Should I get a reverse mortgage if I'm looking to retire in the next couple of years?

Asked by Lynn

6 Answers

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Answered by Michael Prozy, Mortgage Broker in Columbus, OH
On a traditional mortgage loan the homeowner must make monthly payments to repay the debt and gains equity in the home. A reverse mortgage is the opposite. Instead of making monthly payments to the lender, the homeowner receives payments from the lender and loses their equity in the home.
Reverse mortgages have their benefits but are not for everyone. The first thing you should do is take some time to put together what your short and long term financial goals are. Based on that, my best advice to you would be to do as much research as you can on reverse mortgages. I would also take the time to learn about other loan programs available that may also meet your needs. I would be more than happy to help educate you on all of these programs in greater detail if you like. This way you can make the best decision for you and your family.
| 10.02.13 @ 19:07
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$commenter.renderDisplayableName() — {comment} | 12.05.16 @ 04:33
Answered by James Talbot, Mortgage Broker in Metairie, LA
If you income is dropping and you are looking for a way to safely lower you outgoing payments, yes it is a great idea to get a reverse mortgage. Typically, the biggest concern is that over time you will lose equity in your home in return for the comfort of no mortgage payment. If you are good with that idea than a reverse may be right for you. | 10.03.13 @ 14:24
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$commenter.renderDisplayableName() — {comment} | 12.05.16 @ 04:33
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Answered by Alan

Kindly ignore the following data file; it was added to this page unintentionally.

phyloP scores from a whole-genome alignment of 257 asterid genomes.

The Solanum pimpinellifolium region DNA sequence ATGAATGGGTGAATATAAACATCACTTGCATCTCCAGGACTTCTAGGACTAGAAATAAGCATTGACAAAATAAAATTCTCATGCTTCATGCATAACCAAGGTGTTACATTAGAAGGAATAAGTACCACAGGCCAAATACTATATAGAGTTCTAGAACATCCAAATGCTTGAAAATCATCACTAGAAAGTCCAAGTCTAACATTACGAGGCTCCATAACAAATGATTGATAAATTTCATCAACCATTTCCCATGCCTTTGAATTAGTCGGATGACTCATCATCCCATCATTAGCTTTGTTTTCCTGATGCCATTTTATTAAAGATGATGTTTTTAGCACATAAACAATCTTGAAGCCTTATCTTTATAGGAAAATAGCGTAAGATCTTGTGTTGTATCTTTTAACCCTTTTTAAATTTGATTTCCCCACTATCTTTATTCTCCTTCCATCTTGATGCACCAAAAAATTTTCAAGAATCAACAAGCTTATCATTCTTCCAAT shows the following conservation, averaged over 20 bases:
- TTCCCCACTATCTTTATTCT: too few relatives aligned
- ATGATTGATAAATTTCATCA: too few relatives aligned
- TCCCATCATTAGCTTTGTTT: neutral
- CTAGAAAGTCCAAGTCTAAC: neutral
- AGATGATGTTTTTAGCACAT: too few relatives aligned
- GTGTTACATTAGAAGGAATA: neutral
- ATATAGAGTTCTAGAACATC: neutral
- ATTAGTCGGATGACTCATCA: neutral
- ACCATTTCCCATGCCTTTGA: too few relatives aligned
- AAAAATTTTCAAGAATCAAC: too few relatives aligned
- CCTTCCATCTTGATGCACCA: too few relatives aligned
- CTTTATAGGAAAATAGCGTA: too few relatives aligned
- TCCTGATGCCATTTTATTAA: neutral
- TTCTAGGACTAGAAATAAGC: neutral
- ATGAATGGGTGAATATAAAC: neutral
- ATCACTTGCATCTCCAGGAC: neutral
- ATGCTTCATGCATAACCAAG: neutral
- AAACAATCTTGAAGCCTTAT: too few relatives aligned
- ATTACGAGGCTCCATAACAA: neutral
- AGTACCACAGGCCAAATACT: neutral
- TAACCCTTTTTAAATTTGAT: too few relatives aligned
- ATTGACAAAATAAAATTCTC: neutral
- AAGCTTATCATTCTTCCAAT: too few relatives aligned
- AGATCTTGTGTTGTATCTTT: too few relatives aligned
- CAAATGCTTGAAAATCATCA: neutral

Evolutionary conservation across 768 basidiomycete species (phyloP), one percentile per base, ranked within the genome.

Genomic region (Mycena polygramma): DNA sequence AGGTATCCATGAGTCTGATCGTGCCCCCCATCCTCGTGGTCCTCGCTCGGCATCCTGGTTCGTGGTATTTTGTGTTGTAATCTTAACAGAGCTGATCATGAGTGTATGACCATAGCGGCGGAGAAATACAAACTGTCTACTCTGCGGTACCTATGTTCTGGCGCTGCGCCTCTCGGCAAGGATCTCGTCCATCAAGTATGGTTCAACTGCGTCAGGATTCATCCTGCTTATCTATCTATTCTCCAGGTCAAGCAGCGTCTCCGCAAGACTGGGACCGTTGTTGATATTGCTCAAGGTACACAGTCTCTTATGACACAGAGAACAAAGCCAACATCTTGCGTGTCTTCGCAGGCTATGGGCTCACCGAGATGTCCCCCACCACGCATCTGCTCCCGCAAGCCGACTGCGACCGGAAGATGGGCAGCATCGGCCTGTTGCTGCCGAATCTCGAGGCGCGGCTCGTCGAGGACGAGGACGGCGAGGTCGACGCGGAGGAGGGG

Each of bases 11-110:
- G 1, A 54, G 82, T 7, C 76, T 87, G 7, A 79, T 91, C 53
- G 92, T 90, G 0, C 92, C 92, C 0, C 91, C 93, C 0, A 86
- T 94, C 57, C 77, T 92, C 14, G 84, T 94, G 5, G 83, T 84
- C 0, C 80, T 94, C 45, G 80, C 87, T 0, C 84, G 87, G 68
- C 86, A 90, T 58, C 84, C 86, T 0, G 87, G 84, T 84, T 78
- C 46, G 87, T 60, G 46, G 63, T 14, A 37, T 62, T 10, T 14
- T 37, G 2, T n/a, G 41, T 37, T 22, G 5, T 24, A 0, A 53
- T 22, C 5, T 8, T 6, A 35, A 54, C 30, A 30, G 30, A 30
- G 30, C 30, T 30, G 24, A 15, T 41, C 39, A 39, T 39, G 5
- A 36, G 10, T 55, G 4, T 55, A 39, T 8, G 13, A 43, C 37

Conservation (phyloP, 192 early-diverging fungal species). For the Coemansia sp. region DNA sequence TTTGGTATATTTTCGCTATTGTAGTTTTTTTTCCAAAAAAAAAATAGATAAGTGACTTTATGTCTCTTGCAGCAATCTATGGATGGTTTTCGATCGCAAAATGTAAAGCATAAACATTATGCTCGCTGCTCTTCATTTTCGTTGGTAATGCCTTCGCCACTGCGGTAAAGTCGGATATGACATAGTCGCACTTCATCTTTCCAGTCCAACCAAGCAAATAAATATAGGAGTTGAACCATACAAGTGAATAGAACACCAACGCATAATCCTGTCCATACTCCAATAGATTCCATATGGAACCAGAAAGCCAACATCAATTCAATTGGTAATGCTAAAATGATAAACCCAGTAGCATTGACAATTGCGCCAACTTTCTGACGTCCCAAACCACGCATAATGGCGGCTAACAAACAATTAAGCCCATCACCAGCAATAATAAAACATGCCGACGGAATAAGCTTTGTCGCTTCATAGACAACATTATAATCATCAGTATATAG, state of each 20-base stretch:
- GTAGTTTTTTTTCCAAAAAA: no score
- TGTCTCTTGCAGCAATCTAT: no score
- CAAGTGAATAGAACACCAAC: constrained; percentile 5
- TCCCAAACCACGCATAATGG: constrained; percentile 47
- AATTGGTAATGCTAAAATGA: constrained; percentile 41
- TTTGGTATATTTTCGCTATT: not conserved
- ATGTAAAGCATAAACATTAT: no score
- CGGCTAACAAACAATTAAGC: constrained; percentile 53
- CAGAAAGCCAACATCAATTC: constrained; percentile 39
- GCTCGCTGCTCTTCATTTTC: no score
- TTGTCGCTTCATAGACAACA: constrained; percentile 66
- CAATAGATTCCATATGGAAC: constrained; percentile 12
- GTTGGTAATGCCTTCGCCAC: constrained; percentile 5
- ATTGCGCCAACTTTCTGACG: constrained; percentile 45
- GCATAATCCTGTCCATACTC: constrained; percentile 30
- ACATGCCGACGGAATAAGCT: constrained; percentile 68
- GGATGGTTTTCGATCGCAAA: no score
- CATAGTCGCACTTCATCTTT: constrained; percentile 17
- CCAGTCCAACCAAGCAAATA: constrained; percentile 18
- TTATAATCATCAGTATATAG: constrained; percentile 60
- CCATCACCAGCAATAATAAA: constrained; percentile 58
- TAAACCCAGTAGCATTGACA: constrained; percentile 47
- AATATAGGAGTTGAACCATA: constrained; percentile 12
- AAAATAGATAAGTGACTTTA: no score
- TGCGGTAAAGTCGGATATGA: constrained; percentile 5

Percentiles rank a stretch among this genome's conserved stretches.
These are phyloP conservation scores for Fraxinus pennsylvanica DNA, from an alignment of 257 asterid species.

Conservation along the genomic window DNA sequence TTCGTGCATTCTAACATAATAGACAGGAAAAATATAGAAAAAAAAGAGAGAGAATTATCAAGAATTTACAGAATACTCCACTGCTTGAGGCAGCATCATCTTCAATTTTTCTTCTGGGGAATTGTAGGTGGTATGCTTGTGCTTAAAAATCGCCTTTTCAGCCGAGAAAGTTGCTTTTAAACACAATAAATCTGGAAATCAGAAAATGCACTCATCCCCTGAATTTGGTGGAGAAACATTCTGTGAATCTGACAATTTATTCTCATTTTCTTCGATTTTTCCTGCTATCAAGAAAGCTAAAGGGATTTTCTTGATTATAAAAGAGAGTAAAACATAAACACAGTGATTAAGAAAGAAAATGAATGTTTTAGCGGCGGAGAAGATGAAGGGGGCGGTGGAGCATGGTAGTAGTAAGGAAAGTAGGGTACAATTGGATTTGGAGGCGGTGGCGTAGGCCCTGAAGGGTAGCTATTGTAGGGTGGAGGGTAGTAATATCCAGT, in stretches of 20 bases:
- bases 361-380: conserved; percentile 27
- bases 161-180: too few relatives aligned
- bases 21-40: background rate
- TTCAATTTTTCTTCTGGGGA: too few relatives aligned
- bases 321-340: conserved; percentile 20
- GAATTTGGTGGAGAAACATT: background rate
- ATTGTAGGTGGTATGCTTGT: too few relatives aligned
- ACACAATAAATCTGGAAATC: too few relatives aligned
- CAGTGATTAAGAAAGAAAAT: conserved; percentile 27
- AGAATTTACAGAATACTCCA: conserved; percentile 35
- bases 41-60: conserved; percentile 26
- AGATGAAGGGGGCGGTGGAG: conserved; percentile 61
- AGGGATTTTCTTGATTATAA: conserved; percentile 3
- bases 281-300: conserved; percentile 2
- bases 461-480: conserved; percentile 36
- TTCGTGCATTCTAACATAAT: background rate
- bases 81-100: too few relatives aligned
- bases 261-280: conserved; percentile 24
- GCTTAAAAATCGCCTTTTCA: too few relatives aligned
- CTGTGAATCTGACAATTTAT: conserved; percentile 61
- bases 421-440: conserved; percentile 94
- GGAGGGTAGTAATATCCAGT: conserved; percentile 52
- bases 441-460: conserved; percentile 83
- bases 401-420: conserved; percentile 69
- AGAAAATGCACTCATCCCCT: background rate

Lately, financial advisers have been advocating reverse mortgage as a tool that can be beneficial to your financial planning.
A reverse mortgage allows the borrower to borrow against the equity and receive regular payments without selling their home or making monthly payments to the lender, which can help those who are looking for additional financing to their retirements. My biggest advice is to research and learn more about reverse mortgages to see if it is right for you. | 10.30.13 @ 23:02
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$commenter.renderDisplayableName() — {comment} | 12.05.16 @ 04:33
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Answered by Michael
The question is too vague. If you can retire comfortably without touching your home equity, then no you should not. However if you want to maximize your monthly income after retirement, this would help you achieve that. Right now you can take advantage of a new product called the HECM Hybrid ARM this is going to get you the lowest rate, no origination fees are required and still maximize your principle limit. | 10.07.14 @ 02:38
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$commenter.renderDisplayableName() — {comment} | 12.05.16 @ 04:33
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Answered by Michael
On Second thought, with interest at or below inflation, I would leverage as much as you can as long as you can. However keep in mind at age 62 you qualify for a HECM as long as you have 40% or more equity in your home. This will allow you to pay off your mortgage for good an replace it with a loan that never requires payment until you pass away and its guaranteed never to exceed the value of the home. FHA insures you will always have a minimum of 10% equity in the home, no matter what. To top it all off, the rate is currently at 2-2.5% and with us, you wont pay any origination fees. | 10.14.14 @ 17:36
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$commenter.renderDisplayableName() — {comment} | 12.05.16 @ 04:33
Answered by Ted Rood, Mortgage BrokerPRO+ in Maryland Heights, MO
Reverse mortgages are a great tool, in certain circumstances, and an expensive mistake in others. Their interest rates and costs are higher than typical mortgages, and the amount available to borrower varies widely by the occupants' ages. Someone in their mid 60's may need 50% or so equity to take out a reverse mortgage, whereas an 80 year old would need far less equity. If you're still working and have decent credit/equity, you might consider a home equity line instead of a reverse mortgage. You can borrow only what you need, make future draws against the line, and pay interest on the borrowed funds only. Home equity lines are typically very inexpensive to take out, often with fees under $1000. Hope that helps, Ted | 08.25.15 @ 19:37
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$commenter.renderDisplayableName() — {comment} | 12.05.16 @ 04:33
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Answered by

Ted Rood
Ted Rood, Mortgage BrokerPRO+ in Maryland Heights, MO

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